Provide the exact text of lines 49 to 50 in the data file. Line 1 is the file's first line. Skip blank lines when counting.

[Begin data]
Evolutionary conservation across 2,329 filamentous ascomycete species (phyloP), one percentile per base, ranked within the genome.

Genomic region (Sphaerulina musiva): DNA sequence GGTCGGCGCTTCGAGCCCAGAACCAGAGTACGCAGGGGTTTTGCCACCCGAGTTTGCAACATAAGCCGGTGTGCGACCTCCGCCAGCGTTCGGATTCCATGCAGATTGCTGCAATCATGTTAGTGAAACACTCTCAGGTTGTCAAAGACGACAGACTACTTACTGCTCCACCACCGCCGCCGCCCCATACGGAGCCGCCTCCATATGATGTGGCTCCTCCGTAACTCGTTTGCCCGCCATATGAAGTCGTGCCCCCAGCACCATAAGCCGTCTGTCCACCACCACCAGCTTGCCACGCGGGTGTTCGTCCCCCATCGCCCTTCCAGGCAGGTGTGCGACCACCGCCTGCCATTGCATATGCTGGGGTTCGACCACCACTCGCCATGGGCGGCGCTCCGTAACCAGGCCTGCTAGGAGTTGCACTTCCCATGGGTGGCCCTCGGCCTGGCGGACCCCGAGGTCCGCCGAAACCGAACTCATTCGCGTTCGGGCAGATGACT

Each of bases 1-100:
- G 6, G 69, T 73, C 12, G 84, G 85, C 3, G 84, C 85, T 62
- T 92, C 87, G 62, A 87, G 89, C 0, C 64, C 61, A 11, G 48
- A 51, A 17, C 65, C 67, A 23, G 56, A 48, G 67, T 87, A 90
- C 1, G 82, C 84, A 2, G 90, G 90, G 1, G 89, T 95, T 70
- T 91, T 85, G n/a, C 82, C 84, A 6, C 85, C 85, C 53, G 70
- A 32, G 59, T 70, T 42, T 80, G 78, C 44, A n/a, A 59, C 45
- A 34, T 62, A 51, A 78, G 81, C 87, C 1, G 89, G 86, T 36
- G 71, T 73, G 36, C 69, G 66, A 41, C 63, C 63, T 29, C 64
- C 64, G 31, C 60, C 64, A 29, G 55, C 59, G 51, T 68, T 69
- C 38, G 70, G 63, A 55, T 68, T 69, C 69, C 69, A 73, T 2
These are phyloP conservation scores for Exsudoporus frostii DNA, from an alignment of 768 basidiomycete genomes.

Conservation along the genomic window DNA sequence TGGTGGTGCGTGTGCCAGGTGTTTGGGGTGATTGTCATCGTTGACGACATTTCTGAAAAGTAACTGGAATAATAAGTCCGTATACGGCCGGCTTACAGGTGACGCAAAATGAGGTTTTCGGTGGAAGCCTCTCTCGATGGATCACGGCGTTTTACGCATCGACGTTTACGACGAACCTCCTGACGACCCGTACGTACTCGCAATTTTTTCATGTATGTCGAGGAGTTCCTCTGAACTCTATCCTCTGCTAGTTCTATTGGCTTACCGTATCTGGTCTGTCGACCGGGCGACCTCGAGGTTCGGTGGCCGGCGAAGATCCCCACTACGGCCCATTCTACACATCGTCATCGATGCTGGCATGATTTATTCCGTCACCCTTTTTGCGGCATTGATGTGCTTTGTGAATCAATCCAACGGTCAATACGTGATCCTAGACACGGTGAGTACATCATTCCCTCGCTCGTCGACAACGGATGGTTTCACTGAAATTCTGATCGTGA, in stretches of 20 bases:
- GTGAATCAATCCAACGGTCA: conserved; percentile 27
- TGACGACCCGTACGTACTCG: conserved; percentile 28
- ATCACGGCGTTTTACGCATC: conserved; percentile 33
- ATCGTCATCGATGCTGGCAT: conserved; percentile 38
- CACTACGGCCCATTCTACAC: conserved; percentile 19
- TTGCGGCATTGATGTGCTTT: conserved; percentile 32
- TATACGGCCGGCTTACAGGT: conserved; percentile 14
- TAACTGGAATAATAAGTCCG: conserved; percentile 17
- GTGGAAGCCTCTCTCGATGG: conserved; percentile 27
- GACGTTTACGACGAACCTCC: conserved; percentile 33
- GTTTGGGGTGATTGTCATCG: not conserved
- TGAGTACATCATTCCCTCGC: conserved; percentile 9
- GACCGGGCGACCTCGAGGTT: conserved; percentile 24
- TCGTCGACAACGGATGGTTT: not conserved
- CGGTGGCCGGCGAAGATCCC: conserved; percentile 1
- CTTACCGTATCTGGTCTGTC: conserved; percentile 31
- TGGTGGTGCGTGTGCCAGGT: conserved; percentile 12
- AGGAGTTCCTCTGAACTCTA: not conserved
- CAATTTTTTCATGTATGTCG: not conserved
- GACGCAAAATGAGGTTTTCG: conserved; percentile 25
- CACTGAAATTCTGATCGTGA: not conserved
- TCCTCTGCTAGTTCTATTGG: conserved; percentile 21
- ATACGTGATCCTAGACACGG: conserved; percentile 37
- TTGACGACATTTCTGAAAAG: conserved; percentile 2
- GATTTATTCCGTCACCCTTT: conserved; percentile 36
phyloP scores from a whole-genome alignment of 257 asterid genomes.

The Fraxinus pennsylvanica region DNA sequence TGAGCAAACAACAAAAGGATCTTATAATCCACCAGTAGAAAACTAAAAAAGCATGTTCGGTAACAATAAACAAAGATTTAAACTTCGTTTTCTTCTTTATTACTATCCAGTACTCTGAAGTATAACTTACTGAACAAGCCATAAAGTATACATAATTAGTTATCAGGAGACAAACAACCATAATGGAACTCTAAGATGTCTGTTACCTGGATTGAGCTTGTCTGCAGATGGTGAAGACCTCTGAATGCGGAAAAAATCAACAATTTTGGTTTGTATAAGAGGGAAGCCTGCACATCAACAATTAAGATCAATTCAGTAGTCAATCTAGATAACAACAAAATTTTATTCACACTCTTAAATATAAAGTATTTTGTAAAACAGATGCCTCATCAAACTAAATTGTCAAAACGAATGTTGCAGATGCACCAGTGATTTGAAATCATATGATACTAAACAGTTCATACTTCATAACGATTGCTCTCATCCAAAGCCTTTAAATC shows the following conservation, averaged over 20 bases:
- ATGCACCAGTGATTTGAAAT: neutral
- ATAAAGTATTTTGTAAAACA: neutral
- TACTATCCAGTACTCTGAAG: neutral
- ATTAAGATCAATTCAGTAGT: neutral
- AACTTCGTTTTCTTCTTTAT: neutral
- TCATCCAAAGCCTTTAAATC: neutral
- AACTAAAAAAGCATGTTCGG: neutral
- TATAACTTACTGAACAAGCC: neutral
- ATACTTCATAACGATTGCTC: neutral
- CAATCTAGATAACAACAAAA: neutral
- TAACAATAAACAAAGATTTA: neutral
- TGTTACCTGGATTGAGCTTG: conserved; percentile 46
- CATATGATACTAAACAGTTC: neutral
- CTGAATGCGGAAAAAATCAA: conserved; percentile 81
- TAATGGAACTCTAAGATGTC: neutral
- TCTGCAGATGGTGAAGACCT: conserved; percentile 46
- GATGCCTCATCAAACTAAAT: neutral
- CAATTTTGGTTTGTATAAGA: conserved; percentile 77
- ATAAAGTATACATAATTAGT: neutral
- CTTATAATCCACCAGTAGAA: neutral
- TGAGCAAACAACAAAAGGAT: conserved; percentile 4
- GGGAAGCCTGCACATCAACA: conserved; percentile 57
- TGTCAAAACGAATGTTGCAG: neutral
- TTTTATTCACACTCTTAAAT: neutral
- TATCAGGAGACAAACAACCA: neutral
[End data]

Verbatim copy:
- AACTAAAAAAGCATGTTCGG: neutral
- TATAACTTACTGAACAAGCC: neutral